A lot of crimes and punishments have been defined by state laws since 1979, the last time an updated criminal code was put in the statute books. This could be the year, though, that Missouri’s criminal laws are brought into the 21st century. .
The revision fills about 1,000 pages of a bill. Supporters hope it bring order to a scrambled system of laws passed in the last 35 years. They hope for early action by the legislature.
Senate Judiciary Committee Chairman Bob Dixon of Springfield hopes three years of hearings, recommendations, and rewrites put the bill up for debate before the month is out. But the bill is coming along at a time when interest in repealing the death penalty has been rekindled. Dixon hopes that discussion does not stall the bill. “That’s an issue that has many opinions…But I would hope that we can get the basic criminal code structure set and then have those very important substantive debates at a time when we can have them and solely focus on those,” he says.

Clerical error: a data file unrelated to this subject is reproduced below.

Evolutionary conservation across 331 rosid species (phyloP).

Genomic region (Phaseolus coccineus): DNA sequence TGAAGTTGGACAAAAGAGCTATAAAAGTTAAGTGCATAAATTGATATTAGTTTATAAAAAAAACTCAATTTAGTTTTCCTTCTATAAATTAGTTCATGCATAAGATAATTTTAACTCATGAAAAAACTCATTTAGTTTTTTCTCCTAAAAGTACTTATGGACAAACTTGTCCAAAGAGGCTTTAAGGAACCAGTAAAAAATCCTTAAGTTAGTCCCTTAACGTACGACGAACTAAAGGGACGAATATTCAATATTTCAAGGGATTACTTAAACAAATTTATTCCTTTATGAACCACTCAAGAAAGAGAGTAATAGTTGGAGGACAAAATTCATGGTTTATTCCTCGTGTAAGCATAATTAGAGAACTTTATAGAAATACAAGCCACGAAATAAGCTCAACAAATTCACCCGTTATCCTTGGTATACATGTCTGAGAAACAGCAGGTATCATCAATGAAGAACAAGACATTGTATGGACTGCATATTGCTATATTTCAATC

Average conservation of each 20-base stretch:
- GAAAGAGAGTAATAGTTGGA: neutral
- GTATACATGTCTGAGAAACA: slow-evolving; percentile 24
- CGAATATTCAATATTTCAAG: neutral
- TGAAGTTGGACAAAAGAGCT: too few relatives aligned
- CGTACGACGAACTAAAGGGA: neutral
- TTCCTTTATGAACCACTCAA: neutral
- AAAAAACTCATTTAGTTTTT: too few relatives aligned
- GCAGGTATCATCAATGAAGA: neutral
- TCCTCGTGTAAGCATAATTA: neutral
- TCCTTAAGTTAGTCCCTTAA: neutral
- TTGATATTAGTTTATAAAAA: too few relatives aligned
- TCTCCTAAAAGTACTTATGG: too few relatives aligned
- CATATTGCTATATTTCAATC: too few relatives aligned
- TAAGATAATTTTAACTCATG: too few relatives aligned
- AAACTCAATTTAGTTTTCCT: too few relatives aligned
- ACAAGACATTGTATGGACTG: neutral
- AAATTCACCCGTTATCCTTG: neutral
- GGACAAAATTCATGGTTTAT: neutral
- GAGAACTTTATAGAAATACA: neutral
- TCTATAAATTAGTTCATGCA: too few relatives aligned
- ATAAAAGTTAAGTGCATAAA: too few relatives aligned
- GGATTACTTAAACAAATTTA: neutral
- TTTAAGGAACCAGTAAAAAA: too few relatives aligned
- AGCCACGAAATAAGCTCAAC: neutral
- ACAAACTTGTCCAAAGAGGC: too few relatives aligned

The revised code does not make wholesale changes in penalties for violations of laws. But it does created a new, low-level of felony that sponsors hope will give prosecutors more flexibility in handling cases.
The House has its own recodification bill. It’s slightly different from the Senate bill. Supporters of the Senate bill don’t think it’s different enough to tie up the issue in eventual compromise discussions.